Organizing sufficiently, including knowing exactly where the recipes are for each meal, makes the process for preparing meals simpler and faster on every level. As a side note, your other printed recipes can be kept behind these easy-to-retrieve recipes using traditional recipe card dividers, which are often listed by topic. Use this second set of card dividers for all viable but less-frequently-used recipes. Keep only the very best recipes. It takes only one good brownie recipe to keep a family happy.

Employ Superior Grocery-Shopping Skills

Shopping is an “expensive” time consumer. You have to travel, park, walk through the store, make decisions, wait to be checked out, and then travel again. Sometimes you are also coping with children, managing a work schedule, and fitting this trip to the store around other priorities. Going shopping for necessities just isn’t that fun for the busy home manager. One of the best ways to save time is to make grocery shopping more efficient. For most, the following practices make a significant dent in the amount of time spent shopping.

Prepare a Master Grocery List that indicates all the foods you will need to fix the meals on your Master Menu. You may find it easiest to lay out this Master Grocery List by topic, or you may find it easier to list the foods in order of how you shop at your favorite grocery store.

  • Make fifty-two copies. Make enough copies for one year’s use and store the spare forms in your desktop filing system.
  • Post the Master Grocery List. Keep the Master Grocery List on your refrigerator for easy noting of items that need replacing. After inventorying your pantry, cupboards, refrigerator, and freezer, review the grocery ads and use the Master Grocery List to also note which items you will obtain at discount.
  • Shop with your tools. Shop with your printed Master Grocery List on a clipboard that has a calculator on the clip to facilitate price comparison.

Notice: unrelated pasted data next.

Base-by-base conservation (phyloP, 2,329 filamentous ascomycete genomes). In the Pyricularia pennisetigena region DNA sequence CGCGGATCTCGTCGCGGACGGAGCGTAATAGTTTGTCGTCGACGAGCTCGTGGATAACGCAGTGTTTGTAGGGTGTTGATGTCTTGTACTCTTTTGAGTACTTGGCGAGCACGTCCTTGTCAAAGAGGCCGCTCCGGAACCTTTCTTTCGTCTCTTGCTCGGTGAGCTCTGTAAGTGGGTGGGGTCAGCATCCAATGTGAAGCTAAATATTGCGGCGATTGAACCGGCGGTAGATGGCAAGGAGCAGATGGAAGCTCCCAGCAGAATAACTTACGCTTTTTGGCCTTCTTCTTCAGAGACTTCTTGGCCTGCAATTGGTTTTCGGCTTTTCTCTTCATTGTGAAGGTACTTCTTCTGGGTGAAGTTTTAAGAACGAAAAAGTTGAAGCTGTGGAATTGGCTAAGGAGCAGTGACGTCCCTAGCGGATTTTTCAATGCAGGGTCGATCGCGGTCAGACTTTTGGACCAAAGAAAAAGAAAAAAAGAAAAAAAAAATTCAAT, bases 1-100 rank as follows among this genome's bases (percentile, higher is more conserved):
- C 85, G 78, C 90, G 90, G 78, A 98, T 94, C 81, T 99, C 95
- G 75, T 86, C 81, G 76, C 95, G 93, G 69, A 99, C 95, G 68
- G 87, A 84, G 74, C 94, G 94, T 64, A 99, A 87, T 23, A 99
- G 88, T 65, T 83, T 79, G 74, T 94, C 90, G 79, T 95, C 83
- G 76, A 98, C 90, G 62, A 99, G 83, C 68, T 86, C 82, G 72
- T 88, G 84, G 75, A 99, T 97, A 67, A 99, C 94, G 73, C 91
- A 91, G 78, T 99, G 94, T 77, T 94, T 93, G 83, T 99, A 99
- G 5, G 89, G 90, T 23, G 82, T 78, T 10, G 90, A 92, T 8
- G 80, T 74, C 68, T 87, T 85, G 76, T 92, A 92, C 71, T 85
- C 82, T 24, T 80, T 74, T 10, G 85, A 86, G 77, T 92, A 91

• Track best prices. Track prices for frequent purchases with a system that works for you. You might like to keep written records, use your phone, or keep an updated list on an Excel worksheet. When you know what a good price is, you can make purchases with confidence.
  • Buy cheap. Take advantage of sales, discounts, and closeouts using internet comparison shopping and local printed ads.
  • Watch for lowest prices. Note possible “future” purchases as you shop, but don’t buy yet. In other words, hold off what you want but don’t yet need until you get the best price. Then purchase in bulk.
  • Need one, buy two. Buy by doubles, by triples, or by the year to save time, trouble, and transportation costs. For example, if you need a bag of shredded coconut, buy two bags. If you need salad dressing, buy two bottles. If you are getting a bottle of catsup, buy two. So do yourself a favor and never go to the store without thinking, If I need one, I’ ll buy two!
  • Buy by the year. Of course, this is only the first level of saving time when you shop. Conscientious home managers trying not just to save “some” time but to double and triple time savings will go one step further. They will need one and buy three or four or even enough for the whole year. The goal is simple: Don’t go to the store for anything without coming home with two, three, or four things! Your life will be simplified, your time will expand, and as much as you might love to be out shopping, save that time for the fun kind!
  • Use a date stamp. Date stamp items and store your purchases in convenient storage areas. Stock your home with as many of your grocery store items as possible!

More from Be Organized:


Reprinted with Permission from Be Organized: Reclaim 90 Minutes of Your Day, Every Day and Published by Cedar Fort, Inc.